Articles and analyses from the INET community on the key economic questions of our time.
A correspondent sends us to a column of Paul Krugman’s that asserts that “nobody understands debt”. Fair enough.
Europe is embarked on a grand experiment, managing modern financial crisis without a dealer of last resort, so refusing to follow the lead of the 2008 Fed.
Student discontent, teaching economics, and Robin Wells's suggestions for shifting our perspective: A historical case
On November 2nd, I was sitting in the Hayden Library Special Collection reading room at MIT, browsing archives on the undergraduate and graduate students’ discontent during the early 70s and the response of the economics department faculty.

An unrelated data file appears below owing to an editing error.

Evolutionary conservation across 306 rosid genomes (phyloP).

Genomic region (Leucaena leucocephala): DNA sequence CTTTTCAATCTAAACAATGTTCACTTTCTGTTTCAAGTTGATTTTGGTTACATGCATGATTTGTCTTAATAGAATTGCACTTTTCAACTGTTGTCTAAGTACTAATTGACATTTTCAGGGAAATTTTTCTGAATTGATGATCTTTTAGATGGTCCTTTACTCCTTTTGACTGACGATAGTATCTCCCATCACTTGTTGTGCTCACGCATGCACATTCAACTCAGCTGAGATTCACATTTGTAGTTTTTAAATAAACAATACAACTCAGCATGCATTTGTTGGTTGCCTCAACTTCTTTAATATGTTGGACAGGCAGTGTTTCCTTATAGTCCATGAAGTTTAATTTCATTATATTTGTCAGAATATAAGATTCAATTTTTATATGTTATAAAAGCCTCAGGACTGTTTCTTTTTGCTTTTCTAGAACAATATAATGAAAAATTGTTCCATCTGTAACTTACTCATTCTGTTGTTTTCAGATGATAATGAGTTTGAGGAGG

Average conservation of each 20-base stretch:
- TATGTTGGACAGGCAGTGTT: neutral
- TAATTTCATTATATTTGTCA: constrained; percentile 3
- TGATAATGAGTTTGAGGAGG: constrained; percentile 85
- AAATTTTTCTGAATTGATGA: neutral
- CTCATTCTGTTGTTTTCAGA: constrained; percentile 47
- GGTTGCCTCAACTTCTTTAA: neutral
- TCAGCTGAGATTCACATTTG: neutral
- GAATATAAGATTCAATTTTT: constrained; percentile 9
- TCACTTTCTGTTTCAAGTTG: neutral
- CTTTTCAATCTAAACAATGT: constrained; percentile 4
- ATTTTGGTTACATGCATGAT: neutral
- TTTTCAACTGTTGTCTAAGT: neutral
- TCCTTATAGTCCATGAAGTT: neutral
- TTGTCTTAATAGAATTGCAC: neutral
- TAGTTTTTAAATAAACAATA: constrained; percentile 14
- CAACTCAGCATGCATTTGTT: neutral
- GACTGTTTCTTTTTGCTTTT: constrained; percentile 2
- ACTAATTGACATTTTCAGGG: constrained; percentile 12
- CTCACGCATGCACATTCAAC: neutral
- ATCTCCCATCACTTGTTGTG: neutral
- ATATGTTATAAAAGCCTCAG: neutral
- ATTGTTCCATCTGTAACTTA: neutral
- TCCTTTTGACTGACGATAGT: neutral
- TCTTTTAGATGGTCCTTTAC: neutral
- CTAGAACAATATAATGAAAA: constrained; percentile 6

The Toxic Textbooks movement devotes energy to curriculum reform as well. Its purpose is to galvanize student protests and “encourage schools and universities to use economics textbooks that engage honestly with the real world.”
This is the question I’m supposed to answer for an experimental INET conference aimed at inspiring new thinking through interdisciplinary conversation and collective reflection without rules.
I cannot resist but to start quoting Mary Morgan’s second entry to the second edition of the New Palgrave: “Modeling became the dominant methodology of economics during the 20th century.”